The start of the year saw me inbound for some sunshine as I flew to Lanzarote to join The Famous Project Team for the 10th anniversary of the RORC Transatlantic Race from Lanzarote to Grenada.

The trade winds were not at all established ahead of this race and some interesting weather was setting itself up to the north of us. It made our decision to head south an easy one as we were all keen to avoid a boat breaking sea state. We were excited to race across the Atlantic under pressure from our competitors, Argo and Zoulou. Both campaigns had highly skilled, experienced sailors onboard and a newly developed foil package. This was an addition to the conventional design we had which would give them added boat speed in the right conditions. So, we were hoping for transitions and light winds to prevent them foiling too easily and getting away from us.

The coastal start to the turning mark off Puerto Calero was tricky and light with a shifty breeze. The inshore pressure band helped us arrive at the turning mark first but Argo had other ideas about turning inside us and, to avoid a collision, we stopped to let them through. Realising their aggressive mark rounding was not within the rules, they promptly carried out their penalty turns and were on their way. This encounter left us flustered and we lost focus, getting too close to Fuerteventura and an area of no wind which we struggled to get clear of to find the pressure just 100metres away. From here on, we played catch up. Heading to the African coast and gybing our way south and then towards the west. Looking back at the routes taken by the MOD 70’s we can see two errors which cost us. We sailed in pressure about 5 knots less than the others which made it more difficult to keep pace. Avoiding squalls and managing the navigation from Barbados to Grenada to round the south of the island and cross the finish line was lots of fun. The race allowed us to make a huge leap in our development and, more importantly, our confidence in sailing Limosa to her full potential. We arrived with boat and crew in one piece to enjoy the hospitality of Grenada.

Before we left, a group of young sailors from PCYC and Woburn Wind Warriors Junior Sailing Program were invited to visit the team and boat. It was great to be able to provide students an opportunity to see the technology up close, hear about the skills required to be a professional sailor and ask questions. We know how good the program is and that it really can inspire the next generation of sailors.  A prime example being Sam Goodchild, who started his sailing in the same place as these guys, and who has successfully risen to IMOCA World Champion and challenging to win the Vendee Globe this year.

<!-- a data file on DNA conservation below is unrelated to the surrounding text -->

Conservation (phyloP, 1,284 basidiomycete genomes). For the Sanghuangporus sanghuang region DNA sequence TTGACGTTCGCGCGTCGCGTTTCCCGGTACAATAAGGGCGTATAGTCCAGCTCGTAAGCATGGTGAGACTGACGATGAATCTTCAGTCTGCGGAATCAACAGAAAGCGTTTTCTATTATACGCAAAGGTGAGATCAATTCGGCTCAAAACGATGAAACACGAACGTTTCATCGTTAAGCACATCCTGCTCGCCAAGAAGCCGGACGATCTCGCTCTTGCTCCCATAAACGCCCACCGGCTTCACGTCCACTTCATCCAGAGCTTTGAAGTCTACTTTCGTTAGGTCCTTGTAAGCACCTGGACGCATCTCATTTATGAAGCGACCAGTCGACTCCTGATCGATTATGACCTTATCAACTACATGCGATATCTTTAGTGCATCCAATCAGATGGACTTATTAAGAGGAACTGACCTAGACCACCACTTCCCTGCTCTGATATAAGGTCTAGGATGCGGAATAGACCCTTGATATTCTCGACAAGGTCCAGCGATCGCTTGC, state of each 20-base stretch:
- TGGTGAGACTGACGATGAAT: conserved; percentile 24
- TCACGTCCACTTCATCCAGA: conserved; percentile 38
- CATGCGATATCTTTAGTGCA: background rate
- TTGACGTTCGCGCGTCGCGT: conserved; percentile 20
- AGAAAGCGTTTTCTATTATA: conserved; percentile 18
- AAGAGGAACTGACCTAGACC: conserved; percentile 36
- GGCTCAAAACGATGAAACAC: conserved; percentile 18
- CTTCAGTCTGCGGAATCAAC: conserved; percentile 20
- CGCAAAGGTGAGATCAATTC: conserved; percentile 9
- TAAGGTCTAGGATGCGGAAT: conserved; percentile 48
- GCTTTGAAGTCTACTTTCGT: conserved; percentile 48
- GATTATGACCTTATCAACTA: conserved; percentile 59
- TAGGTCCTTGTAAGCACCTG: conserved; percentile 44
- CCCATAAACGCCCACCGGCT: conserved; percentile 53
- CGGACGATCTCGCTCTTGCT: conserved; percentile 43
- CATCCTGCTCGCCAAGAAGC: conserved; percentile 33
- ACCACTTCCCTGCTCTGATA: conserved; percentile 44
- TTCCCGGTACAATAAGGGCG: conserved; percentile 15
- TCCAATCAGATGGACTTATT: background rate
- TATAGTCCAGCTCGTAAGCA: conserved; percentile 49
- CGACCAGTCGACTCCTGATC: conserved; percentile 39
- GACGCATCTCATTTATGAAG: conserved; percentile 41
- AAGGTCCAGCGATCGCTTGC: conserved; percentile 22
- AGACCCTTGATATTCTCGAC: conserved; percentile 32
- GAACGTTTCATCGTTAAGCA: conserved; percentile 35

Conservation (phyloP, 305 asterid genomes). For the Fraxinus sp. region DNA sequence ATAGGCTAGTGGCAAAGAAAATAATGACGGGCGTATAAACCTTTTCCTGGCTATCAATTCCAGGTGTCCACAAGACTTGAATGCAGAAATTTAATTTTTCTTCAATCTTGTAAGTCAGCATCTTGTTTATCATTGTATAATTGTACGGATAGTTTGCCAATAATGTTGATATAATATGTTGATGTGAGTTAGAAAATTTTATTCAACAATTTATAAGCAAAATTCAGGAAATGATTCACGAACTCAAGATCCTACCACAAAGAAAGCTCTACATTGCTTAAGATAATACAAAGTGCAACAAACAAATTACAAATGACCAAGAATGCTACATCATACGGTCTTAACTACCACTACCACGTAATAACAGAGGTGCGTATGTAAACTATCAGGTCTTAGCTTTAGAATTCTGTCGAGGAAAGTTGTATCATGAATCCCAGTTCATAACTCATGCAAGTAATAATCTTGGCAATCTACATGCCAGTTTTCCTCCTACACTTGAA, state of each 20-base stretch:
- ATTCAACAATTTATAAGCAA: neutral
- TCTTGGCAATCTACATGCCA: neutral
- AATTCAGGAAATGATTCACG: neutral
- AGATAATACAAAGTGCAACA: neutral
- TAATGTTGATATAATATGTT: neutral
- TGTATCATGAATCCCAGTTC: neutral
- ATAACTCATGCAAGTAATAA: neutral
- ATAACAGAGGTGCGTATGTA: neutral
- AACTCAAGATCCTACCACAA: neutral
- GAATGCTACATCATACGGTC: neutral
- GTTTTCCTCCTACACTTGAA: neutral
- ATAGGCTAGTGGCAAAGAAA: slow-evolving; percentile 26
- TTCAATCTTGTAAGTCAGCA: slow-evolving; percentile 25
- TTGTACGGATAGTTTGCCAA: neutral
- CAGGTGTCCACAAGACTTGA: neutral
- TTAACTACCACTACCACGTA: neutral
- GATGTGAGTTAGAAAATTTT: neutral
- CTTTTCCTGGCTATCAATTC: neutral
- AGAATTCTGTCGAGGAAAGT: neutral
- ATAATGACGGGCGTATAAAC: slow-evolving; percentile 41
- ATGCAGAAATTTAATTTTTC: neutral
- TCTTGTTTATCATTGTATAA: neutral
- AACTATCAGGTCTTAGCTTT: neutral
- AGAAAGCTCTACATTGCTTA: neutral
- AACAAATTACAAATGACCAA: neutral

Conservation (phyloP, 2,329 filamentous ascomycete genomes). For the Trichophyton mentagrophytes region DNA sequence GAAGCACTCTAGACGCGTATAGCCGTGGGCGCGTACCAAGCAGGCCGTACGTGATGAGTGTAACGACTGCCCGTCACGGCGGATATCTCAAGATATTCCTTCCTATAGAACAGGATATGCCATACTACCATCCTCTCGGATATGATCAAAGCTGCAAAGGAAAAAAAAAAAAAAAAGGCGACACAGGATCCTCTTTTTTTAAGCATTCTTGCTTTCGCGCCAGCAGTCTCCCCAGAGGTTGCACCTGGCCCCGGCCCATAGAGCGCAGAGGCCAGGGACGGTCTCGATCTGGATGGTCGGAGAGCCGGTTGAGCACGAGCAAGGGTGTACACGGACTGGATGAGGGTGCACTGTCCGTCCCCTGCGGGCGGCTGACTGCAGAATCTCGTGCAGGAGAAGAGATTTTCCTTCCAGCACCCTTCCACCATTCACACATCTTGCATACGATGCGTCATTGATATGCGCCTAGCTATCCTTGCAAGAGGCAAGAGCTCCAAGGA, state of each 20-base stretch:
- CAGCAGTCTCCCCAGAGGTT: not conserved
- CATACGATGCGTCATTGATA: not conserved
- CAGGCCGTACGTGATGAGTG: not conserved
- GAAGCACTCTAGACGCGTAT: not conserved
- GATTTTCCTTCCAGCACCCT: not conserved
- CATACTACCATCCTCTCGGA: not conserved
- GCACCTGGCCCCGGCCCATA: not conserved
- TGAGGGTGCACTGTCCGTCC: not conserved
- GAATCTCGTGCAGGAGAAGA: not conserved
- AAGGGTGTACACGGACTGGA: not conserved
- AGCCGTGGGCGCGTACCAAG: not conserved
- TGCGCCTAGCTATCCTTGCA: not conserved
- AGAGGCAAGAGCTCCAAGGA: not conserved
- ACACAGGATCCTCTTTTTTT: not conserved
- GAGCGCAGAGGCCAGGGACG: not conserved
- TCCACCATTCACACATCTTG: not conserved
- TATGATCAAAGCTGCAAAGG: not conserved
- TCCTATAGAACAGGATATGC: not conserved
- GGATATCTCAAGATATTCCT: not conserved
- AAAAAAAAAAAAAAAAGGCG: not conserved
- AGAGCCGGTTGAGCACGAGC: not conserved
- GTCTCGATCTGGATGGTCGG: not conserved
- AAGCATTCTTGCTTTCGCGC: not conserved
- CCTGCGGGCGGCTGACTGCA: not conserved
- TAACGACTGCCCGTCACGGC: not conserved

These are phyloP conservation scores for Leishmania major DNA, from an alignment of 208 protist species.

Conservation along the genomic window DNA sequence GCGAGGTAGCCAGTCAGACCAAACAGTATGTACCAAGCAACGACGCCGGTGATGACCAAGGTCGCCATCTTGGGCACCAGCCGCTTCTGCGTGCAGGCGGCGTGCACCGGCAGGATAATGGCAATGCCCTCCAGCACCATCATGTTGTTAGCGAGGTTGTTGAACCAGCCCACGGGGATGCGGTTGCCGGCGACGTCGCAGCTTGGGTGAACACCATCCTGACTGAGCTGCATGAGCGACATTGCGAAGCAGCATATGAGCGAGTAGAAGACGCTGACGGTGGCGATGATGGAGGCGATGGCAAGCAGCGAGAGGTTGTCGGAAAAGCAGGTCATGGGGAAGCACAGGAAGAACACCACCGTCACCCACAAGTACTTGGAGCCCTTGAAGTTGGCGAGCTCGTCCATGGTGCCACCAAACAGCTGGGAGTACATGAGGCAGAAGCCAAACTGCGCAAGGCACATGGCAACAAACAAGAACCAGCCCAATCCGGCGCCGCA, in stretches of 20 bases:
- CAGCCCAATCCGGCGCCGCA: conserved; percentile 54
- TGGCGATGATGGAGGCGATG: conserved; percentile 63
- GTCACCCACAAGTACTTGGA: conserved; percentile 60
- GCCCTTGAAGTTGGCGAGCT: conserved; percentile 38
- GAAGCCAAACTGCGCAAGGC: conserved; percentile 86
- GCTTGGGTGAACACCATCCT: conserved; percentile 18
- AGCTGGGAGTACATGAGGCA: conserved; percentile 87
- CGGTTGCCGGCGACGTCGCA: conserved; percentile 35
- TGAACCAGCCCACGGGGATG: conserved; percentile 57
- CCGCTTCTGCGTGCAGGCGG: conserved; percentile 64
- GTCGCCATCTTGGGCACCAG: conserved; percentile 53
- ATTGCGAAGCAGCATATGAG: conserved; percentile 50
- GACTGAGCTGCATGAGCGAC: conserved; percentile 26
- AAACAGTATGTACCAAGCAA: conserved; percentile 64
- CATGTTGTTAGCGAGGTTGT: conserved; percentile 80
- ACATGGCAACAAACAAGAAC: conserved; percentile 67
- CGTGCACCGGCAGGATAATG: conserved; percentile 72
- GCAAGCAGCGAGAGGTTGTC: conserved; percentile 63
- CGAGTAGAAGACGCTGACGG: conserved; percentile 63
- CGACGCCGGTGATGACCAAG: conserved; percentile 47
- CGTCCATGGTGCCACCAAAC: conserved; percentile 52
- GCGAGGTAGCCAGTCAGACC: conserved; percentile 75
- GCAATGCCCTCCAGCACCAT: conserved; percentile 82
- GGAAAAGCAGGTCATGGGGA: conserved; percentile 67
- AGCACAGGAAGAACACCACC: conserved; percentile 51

We said a fond farewell to Grenada to sail the boat north to Antigua. Our mainsail had other ideas and decided that it was too tired to keep it together for the delivery. It ripped just above the second reef which meant that, with three reefs, the trip took a little longer than planned. We missed dinner but made it for breakfast the next day. The pressure is on for the sail loft in Antigua to fix the mainsail so that we are ready for our next challenge. In the meantime, Limosa has been put to bed while our wonderful shore team, Lambert and Fonz, who will work their magic while the sailing team take a break at home.

My luggage had not arrived in Grenada to meet me which had left me with only sailing gear to wear. Not a problem in the Caribbean but slightly strange arriving into a wet, windy, cold UK wearing shorts with everyone around me wondering why I hadn’t done a weather check for the country I was flying into. Upon arriving home, a bouncy Jack greeted me and hustled me to change into something more weather appropriate and take him for his morning walk.

Time at home has been about getting back in the gym with my personal trainer and catching up with friends and family before the next adventure takes me away. I am sailing again shortly and looking forward to more fast, multihull miles. We have some racing and a delivery, providing us with a chance to share the experience with some new faces to see what they think.

Dee Caffari

British yachtswoman Dee Caffari is the first woman to have sailed single-handed and non-stop around the world in both directions and the only woman to have sailed non-stop around the world three times. In 2006 Dee became the first woman to sail solo, non-stop, around the world against the prevailing winds and currents and was awarded an MBE in recognition of her achievement.

Your comment

Your email address will not be published. Required fields are marked *

This site uses Akismet to reduce spam. Learn how your comment data is processed.